Posted by: Jeff Lester on June 20, 2012
I promised myself if I ever got caught up, I’d do one of these. The last couple of podcasts, we’ve wrapped up with a one or two books that I’d read still left unmentioned. Hmm, I thought to myself. If only there was a way I could actually share my thoughts on these books without ceaselessly cutting off Graeme just as he was saying something sensible and well-reasoned. Via some kind of…written medium, maybe…
After the jump: the miracle of the written word!
MIND MGMT #1: Did you pick this up? It’s an odd, paradoxical package: a $3.99 book without any real “hand” to it that is actually a full, satisfying read; a “by-the-numbers” plot that feels unique and idiosyncratic; art that straddles the line between off-putting and charming; a comic that all but screams “self-published labor of love” that comes with the Dark Horse stamp on it.
None of it should work. Almost all of it works. And it works because the creator Matt Kindt is the kind of guy who has ambition to burn and mad formalist chops. The best I can do to make my point is to point you to page 24 of the book, where the bottom six panels of the nine page grid are actually a single image just as the narrator explains the secret behind a psychic able to see the future by reading the minds of every living creature around him. You literally see “the big picture” at the same time as the revelation, which lets you experience how the psychic’s power works.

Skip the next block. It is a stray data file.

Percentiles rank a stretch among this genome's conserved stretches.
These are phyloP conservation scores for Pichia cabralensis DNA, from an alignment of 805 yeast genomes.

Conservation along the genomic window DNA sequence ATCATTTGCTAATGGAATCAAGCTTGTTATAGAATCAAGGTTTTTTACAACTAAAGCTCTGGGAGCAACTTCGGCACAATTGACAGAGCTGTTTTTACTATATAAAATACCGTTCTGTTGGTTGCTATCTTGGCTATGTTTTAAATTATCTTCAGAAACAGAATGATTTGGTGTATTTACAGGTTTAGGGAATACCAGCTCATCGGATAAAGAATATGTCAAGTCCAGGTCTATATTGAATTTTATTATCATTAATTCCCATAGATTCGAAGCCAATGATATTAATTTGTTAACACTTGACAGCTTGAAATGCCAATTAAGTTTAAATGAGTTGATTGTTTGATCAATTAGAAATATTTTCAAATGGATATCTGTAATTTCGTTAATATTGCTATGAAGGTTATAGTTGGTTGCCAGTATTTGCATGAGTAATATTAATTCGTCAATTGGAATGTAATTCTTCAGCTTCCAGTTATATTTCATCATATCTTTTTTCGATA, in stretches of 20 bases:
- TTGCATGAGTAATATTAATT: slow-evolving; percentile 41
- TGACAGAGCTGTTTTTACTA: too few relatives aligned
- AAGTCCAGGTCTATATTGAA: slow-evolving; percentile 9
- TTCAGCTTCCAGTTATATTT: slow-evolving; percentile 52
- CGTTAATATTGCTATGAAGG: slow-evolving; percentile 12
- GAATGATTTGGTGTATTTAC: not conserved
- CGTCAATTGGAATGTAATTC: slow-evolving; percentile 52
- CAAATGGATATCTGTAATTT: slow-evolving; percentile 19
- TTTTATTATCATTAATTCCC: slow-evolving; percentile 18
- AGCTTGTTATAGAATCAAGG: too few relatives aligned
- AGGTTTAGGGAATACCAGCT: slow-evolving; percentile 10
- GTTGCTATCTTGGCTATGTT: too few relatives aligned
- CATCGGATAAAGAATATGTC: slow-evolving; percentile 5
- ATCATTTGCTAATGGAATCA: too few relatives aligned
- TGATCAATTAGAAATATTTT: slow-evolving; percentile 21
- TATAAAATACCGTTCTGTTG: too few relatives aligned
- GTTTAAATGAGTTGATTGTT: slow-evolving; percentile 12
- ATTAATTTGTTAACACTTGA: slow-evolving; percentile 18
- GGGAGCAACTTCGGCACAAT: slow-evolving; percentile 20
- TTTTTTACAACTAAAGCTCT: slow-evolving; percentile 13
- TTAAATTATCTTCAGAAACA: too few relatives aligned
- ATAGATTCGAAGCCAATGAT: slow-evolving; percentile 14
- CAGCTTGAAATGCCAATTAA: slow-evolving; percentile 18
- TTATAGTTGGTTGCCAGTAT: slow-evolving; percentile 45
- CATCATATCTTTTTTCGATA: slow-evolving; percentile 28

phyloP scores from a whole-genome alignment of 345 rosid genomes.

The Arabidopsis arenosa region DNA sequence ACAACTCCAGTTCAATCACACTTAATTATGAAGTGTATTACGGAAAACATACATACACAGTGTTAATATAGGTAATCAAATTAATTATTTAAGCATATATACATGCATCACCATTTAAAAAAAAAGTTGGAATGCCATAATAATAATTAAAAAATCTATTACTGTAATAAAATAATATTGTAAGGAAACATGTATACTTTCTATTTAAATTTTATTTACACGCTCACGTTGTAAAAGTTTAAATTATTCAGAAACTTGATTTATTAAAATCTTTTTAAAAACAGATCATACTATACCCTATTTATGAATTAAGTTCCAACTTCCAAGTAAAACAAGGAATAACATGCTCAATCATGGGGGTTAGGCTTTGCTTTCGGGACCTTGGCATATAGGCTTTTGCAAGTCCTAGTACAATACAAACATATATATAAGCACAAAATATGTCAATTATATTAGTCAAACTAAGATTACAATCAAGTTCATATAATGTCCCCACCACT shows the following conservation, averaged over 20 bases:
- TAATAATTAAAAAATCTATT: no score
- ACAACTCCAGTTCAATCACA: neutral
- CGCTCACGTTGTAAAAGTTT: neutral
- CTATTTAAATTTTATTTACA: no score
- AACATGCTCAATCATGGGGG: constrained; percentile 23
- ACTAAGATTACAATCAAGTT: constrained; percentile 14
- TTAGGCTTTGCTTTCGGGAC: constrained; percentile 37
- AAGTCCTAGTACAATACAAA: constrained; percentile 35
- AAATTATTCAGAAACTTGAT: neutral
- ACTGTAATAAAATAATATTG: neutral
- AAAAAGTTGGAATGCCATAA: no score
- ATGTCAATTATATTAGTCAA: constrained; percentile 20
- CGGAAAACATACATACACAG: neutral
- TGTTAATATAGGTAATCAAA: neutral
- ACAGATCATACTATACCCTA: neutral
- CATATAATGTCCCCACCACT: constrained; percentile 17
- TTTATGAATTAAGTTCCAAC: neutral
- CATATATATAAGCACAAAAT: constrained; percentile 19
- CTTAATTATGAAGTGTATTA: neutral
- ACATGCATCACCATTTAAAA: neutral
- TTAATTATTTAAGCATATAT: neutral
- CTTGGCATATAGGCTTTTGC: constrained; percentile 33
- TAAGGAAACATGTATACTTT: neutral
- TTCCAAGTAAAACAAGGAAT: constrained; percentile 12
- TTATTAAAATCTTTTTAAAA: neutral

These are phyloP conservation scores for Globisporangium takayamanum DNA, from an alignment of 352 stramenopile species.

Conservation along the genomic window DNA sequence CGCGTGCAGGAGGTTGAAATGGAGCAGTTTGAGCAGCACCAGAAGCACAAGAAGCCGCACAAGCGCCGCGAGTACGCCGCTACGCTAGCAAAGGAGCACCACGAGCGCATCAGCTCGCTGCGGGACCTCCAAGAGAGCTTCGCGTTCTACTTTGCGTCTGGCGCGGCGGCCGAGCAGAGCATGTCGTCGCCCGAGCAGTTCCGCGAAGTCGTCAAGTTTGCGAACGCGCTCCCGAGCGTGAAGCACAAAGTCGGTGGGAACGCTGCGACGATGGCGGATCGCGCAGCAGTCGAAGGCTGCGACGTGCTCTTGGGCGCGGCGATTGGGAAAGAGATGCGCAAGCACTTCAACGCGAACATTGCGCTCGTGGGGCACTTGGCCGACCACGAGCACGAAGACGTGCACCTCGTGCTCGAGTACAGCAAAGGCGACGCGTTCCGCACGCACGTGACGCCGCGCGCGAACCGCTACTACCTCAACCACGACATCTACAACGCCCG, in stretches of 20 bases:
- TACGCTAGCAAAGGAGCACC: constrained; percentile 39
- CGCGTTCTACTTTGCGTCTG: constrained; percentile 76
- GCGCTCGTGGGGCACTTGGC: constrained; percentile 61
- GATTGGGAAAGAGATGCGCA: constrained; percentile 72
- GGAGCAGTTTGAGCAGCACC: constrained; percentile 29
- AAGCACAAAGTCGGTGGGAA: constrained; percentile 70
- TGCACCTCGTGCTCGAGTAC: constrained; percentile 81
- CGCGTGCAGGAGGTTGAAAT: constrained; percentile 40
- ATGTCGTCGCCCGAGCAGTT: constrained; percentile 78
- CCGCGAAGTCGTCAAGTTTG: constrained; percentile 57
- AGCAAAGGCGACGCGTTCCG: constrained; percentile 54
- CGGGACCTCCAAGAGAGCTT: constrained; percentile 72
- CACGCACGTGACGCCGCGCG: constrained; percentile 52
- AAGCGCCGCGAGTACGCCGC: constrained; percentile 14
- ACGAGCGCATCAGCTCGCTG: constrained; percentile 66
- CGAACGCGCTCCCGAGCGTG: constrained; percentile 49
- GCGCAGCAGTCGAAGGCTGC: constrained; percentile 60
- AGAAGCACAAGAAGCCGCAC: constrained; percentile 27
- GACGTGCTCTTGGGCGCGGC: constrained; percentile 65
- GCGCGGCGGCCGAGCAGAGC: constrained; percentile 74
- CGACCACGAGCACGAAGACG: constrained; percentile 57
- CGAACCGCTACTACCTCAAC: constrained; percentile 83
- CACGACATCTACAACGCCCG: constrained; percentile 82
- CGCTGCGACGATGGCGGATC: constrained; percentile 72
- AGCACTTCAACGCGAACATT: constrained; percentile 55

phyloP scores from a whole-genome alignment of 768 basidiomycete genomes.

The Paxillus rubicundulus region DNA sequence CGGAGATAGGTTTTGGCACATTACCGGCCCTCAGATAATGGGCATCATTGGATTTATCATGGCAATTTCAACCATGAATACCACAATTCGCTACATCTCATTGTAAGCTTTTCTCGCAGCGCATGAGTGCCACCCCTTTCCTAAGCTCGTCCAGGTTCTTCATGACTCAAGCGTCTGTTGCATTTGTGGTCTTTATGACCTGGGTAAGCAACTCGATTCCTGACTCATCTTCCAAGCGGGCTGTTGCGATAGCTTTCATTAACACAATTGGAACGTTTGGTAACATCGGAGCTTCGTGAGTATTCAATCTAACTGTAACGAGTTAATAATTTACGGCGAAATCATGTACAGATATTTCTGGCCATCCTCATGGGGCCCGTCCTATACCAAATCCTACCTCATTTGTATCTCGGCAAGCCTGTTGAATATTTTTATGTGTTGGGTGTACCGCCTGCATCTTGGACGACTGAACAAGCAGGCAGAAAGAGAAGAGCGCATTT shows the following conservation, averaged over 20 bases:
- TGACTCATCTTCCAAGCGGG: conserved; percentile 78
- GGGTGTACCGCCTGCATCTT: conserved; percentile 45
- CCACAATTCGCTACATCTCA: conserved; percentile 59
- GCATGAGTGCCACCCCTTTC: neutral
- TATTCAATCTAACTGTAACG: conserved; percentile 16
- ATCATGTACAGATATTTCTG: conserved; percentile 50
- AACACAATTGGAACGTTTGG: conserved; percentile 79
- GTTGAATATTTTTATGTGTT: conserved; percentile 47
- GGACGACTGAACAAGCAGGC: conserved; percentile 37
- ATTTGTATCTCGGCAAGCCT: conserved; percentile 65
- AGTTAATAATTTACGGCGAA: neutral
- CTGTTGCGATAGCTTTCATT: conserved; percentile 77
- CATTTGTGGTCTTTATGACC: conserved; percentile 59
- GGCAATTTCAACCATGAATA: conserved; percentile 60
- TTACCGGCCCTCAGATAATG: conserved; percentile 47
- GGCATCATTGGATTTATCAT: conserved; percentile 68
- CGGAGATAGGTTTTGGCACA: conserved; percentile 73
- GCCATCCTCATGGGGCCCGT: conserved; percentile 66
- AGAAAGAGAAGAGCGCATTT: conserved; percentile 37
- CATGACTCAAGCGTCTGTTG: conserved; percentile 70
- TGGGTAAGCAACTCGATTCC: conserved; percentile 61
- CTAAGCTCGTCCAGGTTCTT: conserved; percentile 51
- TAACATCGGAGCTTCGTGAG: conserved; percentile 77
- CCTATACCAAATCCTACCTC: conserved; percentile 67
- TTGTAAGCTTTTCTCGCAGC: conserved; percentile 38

While I didn’t put down the book with any especially strong desire to see what happens next in the story, I can’t wait to see the next issue, to see what Kindt tries to pull off next, and to see if he can use those formalist skills to make me care about what’s happening. This is quite a GOOD book and worth your time.
MUD MAN #4: Mud Man is one of those books I soooo dearly want to love. Paul Grist is really working the Lee/Ditko vibe of Amazing Spider-Man, trying his damnedest to re-create that odd, off-kilter feeling of a teen superhero trying to get by without a rulebook to follow. Rather than follow the beats laid down by Lee and Ditko (and copied by generations of comic book creators since), Grist is using his own rhythms and ideas and the limitations he’s put on the title character. There’s a charming little essay on the inside cover about where the title should go in comic books, the last line of which is “Why Don’t People Do Comics The Way I Want?” and it’s pretty easy to see Mud Man as Grist doing the superhero comic he wants to read the way he wants. I feel like he should be lifted on the shoulders of the comics industry for it.